While freelancing on odd jobs as a sound engineer in New York City, Daniel Powell started working for a sound effects library.
The job required the 2008 Darlington graduate to spend hours alone in his apartment, listening to and cataloging an assortment of sounds. When his friends headed out each morning to their office jobs, he stayed at home, in the place where his life beyond work is supposed to unfold.
“It’s kind of surreal,” he said, sharing that all of his interactions with his co-workers and supervisor were done over phone calls or Skype.
Then one night in 2015, while Powell’s college friend Marc Sollinger was in the city visiting, this job, with its “inherent weirdness,” became the inspiration for their audio-drama podcast “Archive 81.”
“The conceit of a character, alone, listening to weird sounds is something that we were super interested in exploring,” said Sollinger in an email. “But there was also a lot of different stuff that was going on in both of our lives/themes we were thinking of that fed into Archive 81, from the loneliness of big cities, to the dehumanizing nature of working for large corporations, to even the nature of free will.
The solitude Powell experienced in his work life and the basic task of the job was imagined as a “sound-footage horror abstract,” with the main character, Dan, being an archivist of recordings for the Housing Historical Committee of New York. The recordings Dan listens to, made by a social worker interviewing residents of an apartment building, drag him into a mysterious and obscure “Lovecraftian” world.
This was not the first project Powell and Sollinger worked together on. While in his last year at Syracuse University in New York, Powell helped Sollinger with his college thesis project, a science-fiction audio drama. Powell worked on some of the sound design and played the main character in the story, and the project ended up sparking a friendship between the two.
Though Powell majored in English at Syracuse, it was his time there, specifically in taking an elective studio recording class for music, in which he cultured a lifelong interest of his. He left college intent on being a sound engineer, a creative pursuit with a technical edge.
Since a young age, he remembers his mom and dad, who taught at Darlington and later was an administrator at the school, always playing music for him, and then playing on his own. It was through music that the world of sound opened up for him.
By the time he was 9, Powell was a one-man crew recording radio shows on the family computer, using the sound recorder program on Windows 95 to distort sounds.
“Working with sound has always been a constant thing in my life,” he said.
When the idea for “Archive 81” emerged, Powell had just begun hitting freelancing hard, landing gigs for location sound and studio work.
With the excitement from their apartment brainstorming session, Powell and Sollinger continued to communicate through Skype and instant messaging for months, constructing the concept of what they wanted the podcast to be. They reached a production timeline, and Sollinger began writing the scripts, with Powell offering input while determining the sound-related aspects of the podcast. Within five weeks the scripts for the 10-episode first season were done, and final revisions finished about a month after.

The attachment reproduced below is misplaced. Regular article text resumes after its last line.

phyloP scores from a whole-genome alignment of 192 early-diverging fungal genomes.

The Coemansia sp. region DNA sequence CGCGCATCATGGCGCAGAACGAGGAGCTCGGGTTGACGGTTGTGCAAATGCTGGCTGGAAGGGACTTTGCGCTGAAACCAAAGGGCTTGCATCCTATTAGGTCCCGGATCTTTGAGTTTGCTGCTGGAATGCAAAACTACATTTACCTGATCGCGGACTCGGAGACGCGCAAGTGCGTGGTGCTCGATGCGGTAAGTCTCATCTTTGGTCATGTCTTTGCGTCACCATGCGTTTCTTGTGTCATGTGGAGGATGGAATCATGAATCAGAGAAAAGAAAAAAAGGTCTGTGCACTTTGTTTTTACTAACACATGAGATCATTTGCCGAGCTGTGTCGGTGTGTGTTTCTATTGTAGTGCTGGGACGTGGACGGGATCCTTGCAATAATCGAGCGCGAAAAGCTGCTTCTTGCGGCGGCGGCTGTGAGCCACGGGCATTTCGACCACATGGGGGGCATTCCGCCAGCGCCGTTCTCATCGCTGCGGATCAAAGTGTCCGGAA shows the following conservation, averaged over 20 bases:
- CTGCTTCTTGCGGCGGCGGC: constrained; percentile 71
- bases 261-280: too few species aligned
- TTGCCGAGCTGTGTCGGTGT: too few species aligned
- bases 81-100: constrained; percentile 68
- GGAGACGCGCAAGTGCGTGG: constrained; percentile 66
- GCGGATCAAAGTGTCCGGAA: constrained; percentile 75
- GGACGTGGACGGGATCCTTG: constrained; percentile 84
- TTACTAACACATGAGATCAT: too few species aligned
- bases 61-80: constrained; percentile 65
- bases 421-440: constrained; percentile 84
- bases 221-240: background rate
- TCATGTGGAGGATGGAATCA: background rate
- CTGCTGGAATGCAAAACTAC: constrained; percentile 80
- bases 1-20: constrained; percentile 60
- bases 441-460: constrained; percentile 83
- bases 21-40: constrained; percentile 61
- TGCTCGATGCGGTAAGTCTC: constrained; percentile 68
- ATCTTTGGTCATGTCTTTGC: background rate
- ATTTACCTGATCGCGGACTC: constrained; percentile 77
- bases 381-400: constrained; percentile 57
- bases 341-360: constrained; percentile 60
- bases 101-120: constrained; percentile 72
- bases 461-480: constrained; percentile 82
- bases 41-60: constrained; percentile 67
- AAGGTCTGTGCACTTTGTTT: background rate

A major focus of the writing and production was to let the sound tell the story and describe the world of the podcast, not burdening it with extra explanatory dialogue — the sound of a door leading to a dark room opening instead of using a voice to describe this.
With a very small budget to start, Powell and Sollinger pulled from their friends, friends of friends and Craigslist to find the right voices to fill out their cast. But in having to pay them, they did not have any money to rent a studio.
However, a friend’s apartment had the makings of a studio room, especially with some added DIY improvements. A few weekends later, recording began with about four people — all that would fit in the room — filling the makeshift studio.
The co-creators thought at the time of release, if they had around 10,000 listeners then there would be a second season. And with thousands more than that, there was a second season, then a third season, which is ongoing with new episodes released every other Wednesday.
After the first season, as word of the podcast spread, Powell said advertisers came aboard and the press took notice. Also, a Patreon page — patreon.com/archive81 — was created, letting fans support their work through donations.
The podcast is now one of two of the production company Dead Signals, started by Powell and Sollinger — their other project is “The Deep Vault.”
From the podcast’s inception as an idea freely conjured up by two friends, Powell and Sollinger have been able to make a small business of it. But it remains a side gig for both of them, though requiring much of the work of a full-time job — not so much time for happy hours with friends, Powell joked.
Powell left behind freelancing and now works for American Public Media on a business and economics show, which runs on National Public Radio. Sollinger is an associate producer at Innovation Hub, a public radio show out of WGBH in Boston.
When they went about making the podcast, the idea was not to make the most popular or the dominator of the top 100 podcasts chart, Powell said. It was for Powell and Sollinger to challenge themselves creatively while producing the best audio drama possible. And from that focus, new opportunities have followed, he said.
If nothing else, for those “weird and nerdy” kids like Powell was growing up, there’s an option out there to indulge their curiosities, he laughed.
The podcast can be found on Apple podcasts, Google Play or SoundCloud.